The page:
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Lone Star Governor: Look to Texas -- not Taxes -- to Fight GHG

A cap-and-trade scheme to regulate greenhouse gas emissions would be "the single largest tax in the history of our nation," Texas Gov. Rick Perry told attendees at the Interstate Oil and Gas Compact Commission (IOGCC) annual meeting in Biloxi, MS, last Monday. Perry was named chairman of the group of governors from oil- and gas-producing states.

IOGCC opposes climate change legislation.

"These energy taxes will cause every product that uses energy in its creation, cultivation or transportation to become more expensive, forcing hard-working Americans to bear massive new costs and kicking the legs out from underneath a national economy that is already wobbling," Perry said.

Texas has more installed wind power capacity than any other state and has embarked on a process to develop transmission corridors to serve new wind farms in West Texas and the Panhandle. The state also is pushing for more nuclear and clean coal generating capacity with carbon capture and sequestration targeted at enhanced oil recovery.

Perry, a Republican, said policy at the federal level should take guidance from the Lone Star State and should support a diverse energy portfolio not "burdensome regulations."

Implementing the regulations associated with the Waxman-Markey Bill (see NGI, Oct. 5; Sept. 21), also known as the American Clean Energy and Security Act, would increase the cost of living for Texas families by $1,200/year, according to the Texas comptroller, Perry said, and a study by Texas A&M University suggests that virtually all Texas ranchers and farmers would be negatively impacted by the bill.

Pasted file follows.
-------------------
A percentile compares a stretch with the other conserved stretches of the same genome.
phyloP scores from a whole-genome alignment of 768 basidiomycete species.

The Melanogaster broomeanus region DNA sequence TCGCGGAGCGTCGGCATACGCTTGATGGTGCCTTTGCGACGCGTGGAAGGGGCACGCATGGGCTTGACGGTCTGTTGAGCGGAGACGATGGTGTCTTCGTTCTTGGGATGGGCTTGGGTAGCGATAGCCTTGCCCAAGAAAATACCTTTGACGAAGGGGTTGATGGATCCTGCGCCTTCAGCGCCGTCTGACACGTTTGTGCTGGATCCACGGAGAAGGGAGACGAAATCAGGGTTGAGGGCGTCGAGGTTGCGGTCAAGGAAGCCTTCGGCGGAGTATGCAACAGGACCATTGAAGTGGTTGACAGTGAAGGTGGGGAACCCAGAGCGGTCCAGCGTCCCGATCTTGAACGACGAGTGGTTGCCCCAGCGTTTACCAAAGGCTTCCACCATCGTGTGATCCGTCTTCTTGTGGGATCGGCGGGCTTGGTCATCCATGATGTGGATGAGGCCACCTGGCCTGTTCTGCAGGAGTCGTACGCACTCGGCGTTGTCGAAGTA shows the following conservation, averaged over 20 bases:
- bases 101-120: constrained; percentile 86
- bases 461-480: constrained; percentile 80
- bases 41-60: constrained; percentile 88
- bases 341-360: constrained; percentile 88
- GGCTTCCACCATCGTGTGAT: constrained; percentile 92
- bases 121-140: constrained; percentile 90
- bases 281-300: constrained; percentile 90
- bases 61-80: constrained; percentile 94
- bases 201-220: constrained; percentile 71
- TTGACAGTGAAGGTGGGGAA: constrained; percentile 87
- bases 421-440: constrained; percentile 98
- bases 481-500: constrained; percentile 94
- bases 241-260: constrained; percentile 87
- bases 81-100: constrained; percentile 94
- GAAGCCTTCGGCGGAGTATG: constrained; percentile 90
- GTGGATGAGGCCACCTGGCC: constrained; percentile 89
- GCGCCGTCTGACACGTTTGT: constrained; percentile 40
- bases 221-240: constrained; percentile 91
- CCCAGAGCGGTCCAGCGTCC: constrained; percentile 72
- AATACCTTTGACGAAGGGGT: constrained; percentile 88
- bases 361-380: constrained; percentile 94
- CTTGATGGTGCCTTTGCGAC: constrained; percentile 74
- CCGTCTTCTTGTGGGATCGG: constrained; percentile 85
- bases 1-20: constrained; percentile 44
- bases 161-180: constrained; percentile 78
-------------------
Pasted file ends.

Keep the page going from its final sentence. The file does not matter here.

Waxman-Markey would "cripple Texas' energy sector, damaging both the state and national economies and severely impacting national oil and gas supplies," Perry claimed. Texas' energy industry supplies 20% of the nation's oil production, one-fourth of the nation's natural gas production, a quarter of the its refining capacity and nearly 60% of the nation's chemical manufacturing, according to the governor.

"Unfortunately, too many folks with a voice in the conversation base their perception of this business on newsreels of gushing wells, images of oil-soaked wildlife, and movie characters in cowboy hats lighting cigars with hundred dollar bills," Perry told the IOGCC attendees.

Perry said the federal government should make alternative energy technologies less expensive, thereby encouraging widespread commercial use. Modernizing the national energy grid to support wind and solar energy transmission, facilitating investments in the development of carbon capture and sequestration technologies and removing barriers to investment in nuclear generation would reduce carbon emissions while encouraging competitiveness, innovation and growth in alternative energy sources, he said.

Texas Railroad Commissioner Elizabeth Ames Jones also attended the IOGCC meeting. She touted natural gas, particularly that produced from unconventional shale plays, as a tool for addressing climate change.

"In the past few years, we have seen the formerly unconventional shale gas become conventional," she said. "Thanks to technology pioneered in Texas, new shale gas fields across America are changing the dynamics of our energy resources. There is a paradigm shift in the works, and it is clear that natural gas is ripe for the picking. We should put it to work for America."

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